Just continuing to share some Flickr shots of recently donated art supplies. This box of Eberhard Faber Mongol watercolor pencils folds out into two compartments that originally must have held 12 pencils each. They become stand up easels for easy viewing and color selection. Made a color chart on watercolor paper, and found that they could still be activated with a wet brush. Most produced a pale wash, and a couple (Purple and French green) were not very soluble. Similar boxes were sold in plastic sets in South America in 1970s, so I would guess that this vintage cardboard box must have been around in the mid XX century, but most E-bay postings I find just call it "vintage" without specifying a precise year of production. Made in the USA.Conte pastel pencils boxed sets (Made in France) have been around for a while and can still be found at art supply stores and online retailers. These vintages sets were housed in cardboard boxes with built-in slots and padding to protect the delicate leads against breakage. Modern packaging is a bit more compact usually consisting of a plastic tray housed in a tin box. The abrasive component in this pastel leads can wear down the edge of handheld sharpeners' blades rather rapidly, so it is usually best to sharpen them with a utility or pocket knife by whittling the wooden casing away and touching up the actual pastel core with a sandpaper pad. Found their colors to be pretty bright while making a reference color chart. I do not tend to use them much, for I dislike how rough they feel on the paper surface and the mess of debris that they tend to release as they crumble apart under pressure. Thus they are more suitable for a dedicated work studio environment where you can control and manage the pastel dust. Yet they should all prove useful as part of the pool of assorted art supplies that we keep on hand for students to try at the Art Center.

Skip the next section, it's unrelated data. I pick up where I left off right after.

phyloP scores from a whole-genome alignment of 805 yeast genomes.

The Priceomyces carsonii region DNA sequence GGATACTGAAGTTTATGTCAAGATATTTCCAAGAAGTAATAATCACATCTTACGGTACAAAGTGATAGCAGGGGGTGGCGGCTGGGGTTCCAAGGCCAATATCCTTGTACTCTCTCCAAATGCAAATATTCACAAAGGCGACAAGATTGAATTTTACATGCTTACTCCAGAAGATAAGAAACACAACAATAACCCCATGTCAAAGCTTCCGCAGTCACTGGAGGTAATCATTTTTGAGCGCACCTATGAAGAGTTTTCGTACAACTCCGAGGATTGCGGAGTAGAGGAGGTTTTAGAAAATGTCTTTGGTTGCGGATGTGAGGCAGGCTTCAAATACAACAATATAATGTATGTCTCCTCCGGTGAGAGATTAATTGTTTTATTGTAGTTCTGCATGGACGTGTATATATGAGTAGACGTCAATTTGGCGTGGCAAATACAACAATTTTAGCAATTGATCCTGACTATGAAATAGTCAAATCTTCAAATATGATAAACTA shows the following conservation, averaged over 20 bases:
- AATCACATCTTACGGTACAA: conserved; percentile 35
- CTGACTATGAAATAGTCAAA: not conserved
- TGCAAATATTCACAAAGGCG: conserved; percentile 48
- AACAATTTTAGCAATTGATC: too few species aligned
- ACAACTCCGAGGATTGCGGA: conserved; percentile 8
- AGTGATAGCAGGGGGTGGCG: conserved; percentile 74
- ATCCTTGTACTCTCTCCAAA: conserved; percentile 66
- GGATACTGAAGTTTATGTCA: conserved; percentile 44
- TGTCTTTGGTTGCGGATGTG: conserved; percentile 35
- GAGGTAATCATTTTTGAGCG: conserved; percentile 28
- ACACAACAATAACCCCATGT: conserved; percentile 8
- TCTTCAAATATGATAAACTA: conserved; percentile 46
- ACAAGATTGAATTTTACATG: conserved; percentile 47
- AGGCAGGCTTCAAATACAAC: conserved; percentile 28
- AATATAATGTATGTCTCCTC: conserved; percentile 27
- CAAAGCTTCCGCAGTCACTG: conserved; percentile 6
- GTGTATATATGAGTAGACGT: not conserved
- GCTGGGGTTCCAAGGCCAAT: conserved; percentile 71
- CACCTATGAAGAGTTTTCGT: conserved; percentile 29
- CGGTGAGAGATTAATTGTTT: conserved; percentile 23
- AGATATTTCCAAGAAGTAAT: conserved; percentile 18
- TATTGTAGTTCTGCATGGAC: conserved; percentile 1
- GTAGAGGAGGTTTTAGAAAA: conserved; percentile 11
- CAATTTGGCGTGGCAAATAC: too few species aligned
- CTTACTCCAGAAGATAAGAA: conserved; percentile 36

Guest Post: New Year, New Pen
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